"There was a funny moment here before time control. I thought I am winning on the spot. Then I made a parlor move. 40...Ra2 I calculated 41.Bb1 and Bc2. Then I have Qh5-Ne2 idea after Bb1 for e.g. After 41.Bc2 I have Kf8. After 41.Rb1 I assumed I have Qh5-Ne2 but then I realized that I have a back-rank issue, he can sacrifice the queen. So here I had to go back. I did see that I can always go back so I thought it's not a very risky decision but still it was just very stupid. I should play 40...f5 right away. Probably here he can put up a better resistance but it's hard for him. I think he cannot really play 42.g3 because things like 42...Qh6+ 43.Qh2 Nh5 are quite annoying. So I guess he is just lost anyway but it was just a funny tactical..." - Giri on the final moments of the game. "I thought I already won. Here I was a little bit upset because I didn't see this (41.Rb1)." - Giri talks about if playing 41...Ra8 was difficult for him. "This position is just winning, tactically as well. So it was just a funny little moment otherwise. After 20...Qf8 I felt the game sort of started turning around and for me I thought this moment (diagram 1)." Giri shared further.

Position after 20.Nd5

"If I take 20...Bxd5 then I am losing right away 21.exd5 Rxc2 22.Bxe5 dxe5 23.Bd3 Rc7 24.d6 Bxd6 25.Be4 my rook on a8 is trapped. I just have this quiet move 20...Qf8 and I am fine." Giri shares a variation on what would have happened if he became too enthusiastic at a certain moment. "I don't think it's changing. I think from Day 1 Ian is steadily doing his thing. So I don't really think too much is going on..." - Giri's thoughts on the tournament situation.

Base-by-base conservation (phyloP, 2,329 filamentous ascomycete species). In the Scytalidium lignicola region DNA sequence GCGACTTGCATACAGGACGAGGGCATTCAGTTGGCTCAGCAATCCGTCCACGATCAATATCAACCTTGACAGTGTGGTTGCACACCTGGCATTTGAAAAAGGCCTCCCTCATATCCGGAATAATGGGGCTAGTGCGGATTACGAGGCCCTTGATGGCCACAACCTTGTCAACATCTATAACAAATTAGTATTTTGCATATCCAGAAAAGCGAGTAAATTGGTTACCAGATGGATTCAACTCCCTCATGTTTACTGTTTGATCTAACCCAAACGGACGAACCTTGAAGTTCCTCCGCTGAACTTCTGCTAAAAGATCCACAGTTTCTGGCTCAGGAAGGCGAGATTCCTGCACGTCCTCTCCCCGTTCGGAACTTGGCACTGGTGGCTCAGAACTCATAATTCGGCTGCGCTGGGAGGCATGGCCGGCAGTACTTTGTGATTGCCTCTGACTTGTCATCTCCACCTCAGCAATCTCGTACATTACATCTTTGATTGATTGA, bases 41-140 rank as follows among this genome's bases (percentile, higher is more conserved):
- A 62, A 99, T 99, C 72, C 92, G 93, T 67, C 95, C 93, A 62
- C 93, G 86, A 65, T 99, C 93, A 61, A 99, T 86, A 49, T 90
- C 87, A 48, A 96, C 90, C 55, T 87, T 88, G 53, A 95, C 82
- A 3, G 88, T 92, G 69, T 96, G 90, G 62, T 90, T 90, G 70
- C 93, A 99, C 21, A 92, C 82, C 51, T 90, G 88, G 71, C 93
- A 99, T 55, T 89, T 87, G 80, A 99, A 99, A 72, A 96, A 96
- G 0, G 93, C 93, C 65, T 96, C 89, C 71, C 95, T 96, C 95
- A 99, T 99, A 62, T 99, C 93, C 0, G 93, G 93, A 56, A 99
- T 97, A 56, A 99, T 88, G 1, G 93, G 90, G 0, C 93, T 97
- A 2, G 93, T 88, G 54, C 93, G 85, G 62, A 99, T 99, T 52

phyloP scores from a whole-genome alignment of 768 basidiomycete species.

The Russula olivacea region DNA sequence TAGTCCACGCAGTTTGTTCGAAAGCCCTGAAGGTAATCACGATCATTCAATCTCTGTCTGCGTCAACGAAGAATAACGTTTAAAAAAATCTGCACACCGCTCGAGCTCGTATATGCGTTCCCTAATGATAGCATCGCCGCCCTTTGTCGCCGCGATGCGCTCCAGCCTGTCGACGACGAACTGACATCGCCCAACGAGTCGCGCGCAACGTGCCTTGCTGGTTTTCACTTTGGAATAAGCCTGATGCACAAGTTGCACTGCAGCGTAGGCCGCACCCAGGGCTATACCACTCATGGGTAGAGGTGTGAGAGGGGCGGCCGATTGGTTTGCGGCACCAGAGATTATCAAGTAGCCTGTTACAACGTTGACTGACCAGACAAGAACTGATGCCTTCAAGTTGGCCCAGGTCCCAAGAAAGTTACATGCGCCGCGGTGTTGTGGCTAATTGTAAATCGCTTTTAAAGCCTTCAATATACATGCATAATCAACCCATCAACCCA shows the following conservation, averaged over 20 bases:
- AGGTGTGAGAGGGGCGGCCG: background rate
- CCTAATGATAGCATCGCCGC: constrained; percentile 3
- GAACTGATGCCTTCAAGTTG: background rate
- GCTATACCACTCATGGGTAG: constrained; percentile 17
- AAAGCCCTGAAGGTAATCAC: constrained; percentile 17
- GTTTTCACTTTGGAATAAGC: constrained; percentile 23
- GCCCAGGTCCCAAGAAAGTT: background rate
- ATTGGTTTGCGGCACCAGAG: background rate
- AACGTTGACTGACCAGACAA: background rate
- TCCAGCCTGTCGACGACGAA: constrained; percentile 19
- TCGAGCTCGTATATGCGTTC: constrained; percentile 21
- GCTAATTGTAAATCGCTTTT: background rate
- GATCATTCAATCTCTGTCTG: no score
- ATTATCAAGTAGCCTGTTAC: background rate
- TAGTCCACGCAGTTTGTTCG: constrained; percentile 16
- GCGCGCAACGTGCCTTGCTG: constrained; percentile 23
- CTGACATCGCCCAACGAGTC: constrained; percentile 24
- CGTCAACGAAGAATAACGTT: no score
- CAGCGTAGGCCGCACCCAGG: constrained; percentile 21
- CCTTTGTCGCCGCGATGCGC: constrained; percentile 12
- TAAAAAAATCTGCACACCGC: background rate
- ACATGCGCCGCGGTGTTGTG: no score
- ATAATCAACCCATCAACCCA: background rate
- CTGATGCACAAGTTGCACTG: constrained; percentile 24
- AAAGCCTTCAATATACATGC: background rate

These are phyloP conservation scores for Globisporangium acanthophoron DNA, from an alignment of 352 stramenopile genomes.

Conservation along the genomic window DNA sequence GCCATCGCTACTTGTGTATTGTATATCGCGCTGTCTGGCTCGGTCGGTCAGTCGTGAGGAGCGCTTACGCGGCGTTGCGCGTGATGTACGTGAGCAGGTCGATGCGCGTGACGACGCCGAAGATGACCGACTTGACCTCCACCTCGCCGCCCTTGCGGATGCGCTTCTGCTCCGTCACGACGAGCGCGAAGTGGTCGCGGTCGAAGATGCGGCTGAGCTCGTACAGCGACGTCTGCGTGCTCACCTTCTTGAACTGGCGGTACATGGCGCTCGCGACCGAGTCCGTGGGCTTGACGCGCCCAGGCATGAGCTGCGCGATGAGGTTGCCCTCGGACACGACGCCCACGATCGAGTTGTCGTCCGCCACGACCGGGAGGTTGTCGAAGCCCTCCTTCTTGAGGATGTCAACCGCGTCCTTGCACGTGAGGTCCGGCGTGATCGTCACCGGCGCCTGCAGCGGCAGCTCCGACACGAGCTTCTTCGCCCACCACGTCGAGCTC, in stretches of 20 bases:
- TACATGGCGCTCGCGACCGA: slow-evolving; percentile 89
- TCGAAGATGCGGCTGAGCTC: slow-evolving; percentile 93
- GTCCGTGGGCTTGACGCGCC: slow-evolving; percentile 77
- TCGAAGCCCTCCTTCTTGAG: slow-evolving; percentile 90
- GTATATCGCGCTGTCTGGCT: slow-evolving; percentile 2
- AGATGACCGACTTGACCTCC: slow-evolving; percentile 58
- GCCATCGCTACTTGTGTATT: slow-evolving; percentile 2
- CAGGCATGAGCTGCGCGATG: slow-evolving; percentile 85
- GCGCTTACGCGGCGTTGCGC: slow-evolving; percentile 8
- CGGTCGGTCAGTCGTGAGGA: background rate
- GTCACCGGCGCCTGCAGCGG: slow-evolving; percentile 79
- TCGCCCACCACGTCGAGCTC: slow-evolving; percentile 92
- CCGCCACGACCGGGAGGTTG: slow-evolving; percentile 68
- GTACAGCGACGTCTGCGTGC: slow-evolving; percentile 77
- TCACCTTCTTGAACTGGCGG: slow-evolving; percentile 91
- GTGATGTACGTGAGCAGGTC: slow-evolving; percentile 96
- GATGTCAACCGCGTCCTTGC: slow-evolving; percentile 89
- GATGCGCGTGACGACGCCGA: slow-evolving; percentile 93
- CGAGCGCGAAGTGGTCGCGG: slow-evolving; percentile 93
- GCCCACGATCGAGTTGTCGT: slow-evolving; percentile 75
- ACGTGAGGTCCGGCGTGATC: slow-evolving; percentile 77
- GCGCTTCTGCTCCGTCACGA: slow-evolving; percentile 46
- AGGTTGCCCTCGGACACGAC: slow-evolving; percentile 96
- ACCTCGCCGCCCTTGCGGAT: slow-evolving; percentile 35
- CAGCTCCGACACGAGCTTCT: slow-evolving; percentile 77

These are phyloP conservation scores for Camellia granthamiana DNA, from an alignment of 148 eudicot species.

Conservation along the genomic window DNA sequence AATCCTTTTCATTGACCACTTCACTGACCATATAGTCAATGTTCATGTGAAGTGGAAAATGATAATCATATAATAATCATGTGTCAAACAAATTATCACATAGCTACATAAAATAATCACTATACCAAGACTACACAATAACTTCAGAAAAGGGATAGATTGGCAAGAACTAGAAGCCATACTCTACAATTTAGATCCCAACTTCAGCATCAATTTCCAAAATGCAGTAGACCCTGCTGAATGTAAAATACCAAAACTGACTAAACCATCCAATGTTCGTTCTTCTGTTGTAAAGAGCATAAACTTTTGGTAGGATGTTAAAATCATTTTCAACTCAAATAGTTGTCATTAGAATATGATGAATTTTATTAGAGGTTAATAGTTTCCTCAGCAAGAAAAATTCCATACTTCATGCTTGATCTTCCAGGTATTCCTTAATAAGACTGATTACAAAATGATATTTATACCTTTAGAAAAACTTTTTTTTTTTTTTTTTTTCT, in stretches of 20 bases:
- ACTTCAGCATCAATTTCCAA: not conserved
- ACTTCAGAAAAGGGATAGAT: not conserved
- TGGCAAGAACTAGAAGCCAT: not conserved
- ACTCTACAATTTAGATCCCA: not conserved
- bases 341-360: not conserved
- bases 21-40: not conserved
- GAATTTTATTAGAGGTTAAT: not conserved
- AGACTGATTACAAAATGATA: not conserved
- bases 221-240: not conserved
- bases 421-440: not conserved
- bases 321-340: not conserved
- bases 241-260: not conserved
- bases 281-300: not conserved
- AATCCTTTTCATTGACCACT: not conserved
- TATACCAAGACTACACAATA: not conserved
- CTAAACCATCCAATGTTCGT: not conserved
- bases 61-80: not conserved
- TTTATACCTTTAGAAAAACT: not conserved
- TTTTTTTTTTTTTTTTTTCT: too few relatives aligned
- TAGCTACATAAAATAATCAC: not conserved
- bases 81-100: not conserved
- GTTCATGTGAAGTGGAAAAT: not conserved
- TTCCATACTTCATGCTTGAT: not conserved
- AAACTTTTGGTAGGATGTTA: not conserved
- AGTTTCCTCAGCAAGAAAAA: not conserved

Giri has a huge momentum | Photo: Lennart Ootes/FIDE
Fabiano Caruana vs Anish Giri | Short Rap style analysis | Candidates Round 12 | Video: ChessBase India
Round 12 Press Conference with Anish Giri | Video: FIDE

"A little bit surprised. I wasn't unhappy, it looked like a fight. I thought I had a very promising position at some point. After 20...Qf8 I lost the thread. Up to here I thought that I was pressing and his position was very dangerous. Then I couldn't quite see how to play it and unfortunately things just went down. I played very very badly after 20...Qf8. Maybe white is not much better but at least I should be able to put pressure on him." - Caruana on if the opening surprised him and the game. "I didn't want to play 21.c3 or 22.Rc1 but then I was getting low on time and I had to play something. My first idea was to play 21.c4 but after Nxc4 I didn't see how to really prove an advantage there. I just didn't see clear moves. Maybe I could have taken on e5 (21.Bxe5) and played 22.Bg4 but there were so many optins and I couldn't quite sort through them. Yeah of course I don't want to play passively like this but I thought that at least I will be able to play a4, Bxe5 or something like that. But then after 22...Ng6 I guess also 23.Bd2 is bad. Of course I should never get worse here at the very least but then after 25...h6, I already disliked my position and things went downhill." - Caruana on playing passive moves like c3, Rc1. "Yeah it was a pretty much a must-win. That's what I thought before the game so I was happy at least that I got a tough fight. I would have liked at least, after getting some initiative to put more pressure on him. It felt like after I got a good position I didn't even like really give him any problems to solve." - Caruana on the game being a must-win for him.